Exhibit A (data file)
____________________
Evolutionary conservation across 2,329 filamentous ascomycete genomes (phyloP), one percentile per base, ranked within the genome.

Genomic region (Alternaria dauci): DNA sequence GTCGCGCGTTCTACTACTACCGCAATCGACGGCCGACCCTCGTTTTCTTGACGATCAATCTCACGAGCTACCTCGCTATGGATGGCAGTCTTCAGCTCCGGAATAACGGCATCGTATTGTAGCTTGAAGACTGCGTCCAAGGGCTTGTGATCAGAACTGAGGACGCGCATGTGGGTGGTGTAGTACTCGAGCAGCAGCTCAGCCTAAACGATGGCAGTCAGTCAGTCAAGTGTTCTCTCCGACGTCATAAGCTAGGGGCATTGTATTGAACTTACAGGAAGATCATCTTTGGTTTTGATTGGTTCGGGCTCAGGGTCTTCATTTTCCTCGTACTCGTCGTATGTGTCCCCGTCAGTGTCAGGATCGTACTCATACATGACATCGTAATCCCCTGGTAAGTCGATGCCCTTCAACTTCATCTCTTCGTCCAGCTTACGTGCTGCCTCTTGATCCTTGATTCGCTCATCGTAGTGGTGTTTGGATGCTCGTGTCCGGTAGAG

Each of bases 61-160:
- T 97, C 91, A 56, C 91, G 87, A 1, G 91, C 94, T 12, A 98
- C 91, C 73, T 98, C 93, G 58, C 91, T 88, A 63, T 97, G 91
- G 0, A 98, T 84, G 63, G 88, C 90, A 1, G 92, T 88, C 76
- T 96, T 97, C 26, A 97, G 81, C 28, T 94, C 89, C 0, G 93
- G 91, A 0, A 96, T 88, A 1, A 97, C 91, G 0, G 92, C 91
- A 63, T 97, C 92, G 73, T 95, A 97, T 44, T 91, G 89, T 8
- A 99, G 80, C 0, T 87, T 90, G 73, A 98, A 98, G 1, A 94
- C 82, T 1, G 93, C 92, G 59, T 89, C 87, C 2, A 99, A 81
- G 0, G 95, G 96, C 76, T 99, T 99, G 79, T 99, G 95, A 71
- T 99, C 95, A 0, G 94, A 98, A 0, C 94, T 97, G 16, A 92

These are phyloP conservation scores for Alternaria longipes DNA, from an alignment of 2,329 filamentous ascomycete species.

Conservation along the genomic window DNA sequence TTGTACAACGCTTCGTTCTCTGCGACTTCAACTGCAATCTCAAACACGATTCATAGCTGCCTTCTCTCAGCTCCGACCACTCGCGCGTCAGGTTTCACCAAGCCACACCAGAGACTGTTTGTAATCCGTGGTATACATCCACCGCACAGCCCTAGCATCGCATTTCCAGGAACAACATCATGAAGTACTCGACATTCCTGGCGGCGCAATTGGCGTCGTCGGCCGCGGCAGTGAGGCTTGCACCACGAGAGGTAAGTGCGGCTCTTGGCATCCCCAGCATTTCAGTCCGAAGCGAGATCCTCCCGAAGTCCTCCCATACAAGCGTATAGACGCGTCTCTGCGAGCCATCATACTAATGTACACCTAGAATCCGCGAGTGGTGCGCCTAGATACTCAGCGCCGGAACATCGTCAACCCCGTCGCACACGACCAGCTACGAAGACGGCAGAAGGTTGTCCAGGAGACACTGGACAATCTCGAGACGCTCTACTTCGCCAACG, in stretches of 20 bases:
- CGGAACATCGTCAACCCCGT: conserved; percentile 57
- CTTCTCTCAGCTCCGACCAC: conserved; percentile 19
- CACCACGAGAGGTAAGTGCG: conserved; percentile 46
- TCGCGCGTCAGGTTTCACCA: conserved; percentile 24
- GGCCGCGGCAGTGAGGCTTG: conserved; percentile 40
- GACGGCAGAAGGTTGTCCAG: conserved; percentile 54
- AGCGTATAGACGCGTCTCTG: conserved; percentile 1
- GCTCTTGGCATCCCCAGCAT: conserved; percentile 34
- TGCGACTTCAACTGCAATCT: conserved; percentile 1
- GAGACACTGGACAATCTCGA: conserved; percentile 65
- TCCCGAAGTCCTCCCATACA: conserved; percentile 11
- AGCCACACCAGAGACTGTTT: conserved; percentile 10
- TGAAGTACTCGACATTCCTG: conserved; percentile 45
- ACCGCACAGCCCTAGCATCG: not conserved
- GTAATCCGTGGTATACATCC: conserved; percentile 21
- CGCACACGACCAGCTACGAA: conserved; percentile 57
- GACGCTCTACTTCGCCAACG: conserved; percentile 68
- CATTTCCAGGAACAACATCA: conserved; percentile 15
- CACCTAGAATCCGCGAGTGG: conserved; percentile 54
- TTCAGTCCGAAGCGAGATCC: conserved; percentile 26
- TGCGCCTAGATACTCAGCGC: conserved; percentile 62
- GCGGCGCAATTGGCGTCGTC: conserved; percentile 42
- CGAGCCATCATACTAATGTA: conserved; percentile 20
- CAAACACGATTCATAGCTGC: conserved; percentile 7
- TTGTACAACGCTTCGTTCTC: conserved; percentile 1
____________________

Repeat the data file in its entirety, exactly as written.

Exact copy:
Evolutionary conservation across 2,329 filamentous ascomycete genomes (phyloP), one percentile per base, ranked within the genome.

Genomic region (Alternaria dauci): DNA sequence GTCGCGCGTTCTACTACTACCGCAATCGACGGCCGACCCTCGTTTTCTTGACGATCAATCTCACGAGCTACCTCGCTATGGATGGCAGTCTTCAGCTCCGGAATAACGGCATCGTATTGTAGCTTGAAGACTGCGTCCAAGGGCTTGTGATCAGAACTGAGGACGCGCATGTGGGTGGTGTAGTACTCGAGCAGCAGCTCAGCCTAAACGATGGCAGTCAGTCAGTCAAGTGTTCTCTCCGACGTCATAAGCTAGGGGCATTGTATTGAACTTACAGGAAGATCATCTTTGGTTTTGATTGGTTCGGGCTCAGGGTCTTCATTTTCCTCGTACTCGTCGTATGTGTCCCCGTCAGTGTCAGGATCGTACTCATACATGACATCGTAATCCCCTGGTAAGTCGATGCCCTTCAACTTCATCTCTTCGTCCAGCTTACGTGCTGCCTCTTGATCCTTGATTCGCTCATCGTAGTGGTGTTTGGATGCTCGTGTCCGGTAGAG

Each of bases 61-160:
- T 97, C 91, A 56, C 91, G 87, A 1, G 91, C 94, T 12, A 98
- C 91, C 73, T 98, C 93, G 58, C 91, T 88, A 63, T 97, G 91
- G 0, A 98, T 84, G 63, G 88, C 90, A 1, G 92, T 88, C 76
- T 96, T 97, C 26, A 97, G 81, C 28, T 94, C 89, C 0, G 93
- G 91, A 0, A 96, T 88, A 1, A 97, C 91, G 0, G 92, C 91
- A 63, T 97, C 92, G 73, T 95, A 97, T 44, T 91, G 89, T 8
- A 99, G 80, C 0, T 87, T 90, G 73, A 98, A 98, G 1, A 94
- C 82, T 1, G 93, C 92, G 59, T 89, C 87, C 2, A 99, A 81
- G 0, G 95, G 96, C 76, T 99, T 99, G 79, T 99, G 95, A 71
- T 99, C 95, A 0, G 94, A 98, A 0, C 94, T 97, G 16, A 92

These are phyloP conservation scores for Alternaria longipes DNA, from an alignment of 2,329 filamentous ascomycete species.

Conservation along the genomic window DNA sequence TTGTACAACGCTTCGTTCTCTGCGACTTCAACTGCAATCTCAAACACGATTCATAGCTGCCTTCTCTCAGCTCCGACCACTCGCGCGTCAGGTTTCACCAAGCCACACCAGAGACTGTTTGTAATCCGTGGTATACATCCACCGCACAGCCCTAGCATCGCATTTCCAGGAACAACATCATGAAGTACTCGACATTCCTGGCGGCGCAATTGGCGTCGTCGGCCGCGGCAGTGAGGCTTGCACCACGAGAGGTAAGTGCGGCTCTTGGCATCCCCAGCATTTCAGTCCGAAGCGAGATCCTCCCGAAGTCCTCCCATACAAGCGTATAGACGCGTCTCTGCGAGCCATCATACTAATGTACACCTAGAATCCGCGAGTGGTGCGCCTAGATACTCAGCGCCGGAACATCGTCAACCCCGTCGCACACGACCAGCTACGAAGACGGCAGAAGGTTGTCCAGGAGACACTGGACAATCTCGAGACGCTCTACTTCGCCAACG, in stretches of 20 bases:
- CGGAACATCGTCAACCCCGT: conserved; percentile 57
- CTTCTCTCAGCTCCGACCAC: conserved; percentile 19
- CACCACGAGAGGTAAGTGCG: conserved; percentile 46
- TCGCGCGTCAGGTTTCACCA: conserved; percentile 24
- GGCCGCGGCAGTGAGGCTTG: conserved; percentile 40
- GACGGCAGAAGGTTGTCCAG: conserved; percentile 54
- AGCGTATAGACGCGTCTCTG: conserved; percentile 1
- GCTCTTGGCATCCCCAGCAT: conserved; percentile 34
- TGCGACTTCAACTGCAATCT: conserved; percentile 1
- GAGACACTGGACAATCTCGA: conserved; percentile 65
- TCCCGAAGTCCTCCCATACA: conserved; percentile 11
- AGCCACACCAGAGACTGTTT: conserved; percentile 10
- TGAAGTACTCGACATTCCTG: conserved; percentile 45
- ACCGCACAGCCCTAGCATCG: not conserved
- GTAATCCGTGGTATACATCC: conserved; percentile 21
- CGCACACGACCAGCTACGAA: conserved; percentile 57
- GACGCTCTACTTCGCCAACG: conserved; percentile 68
- CATTTCCAGGAACAACATCA: conserved; percentile 15
- CACCTAGAATCCGCGAGTGG: conserved; percentile 54
- TTCAGTCCGAAGCGAGATCC: conserved; percentile 26
- TGCGCCTAGATACTCAGCGC: conserved; percentile 62
- GCGGCGCAATTGGCGTCGTC: conserved; percentile 42
- CGAGCCATCATACTAATGTA: conserved; percentile 20
- CAAACACGATTCATAGCTGC: conserved; percentile 7
- TTGTACAACGCTTCGTTCTC: conserved; percentile 1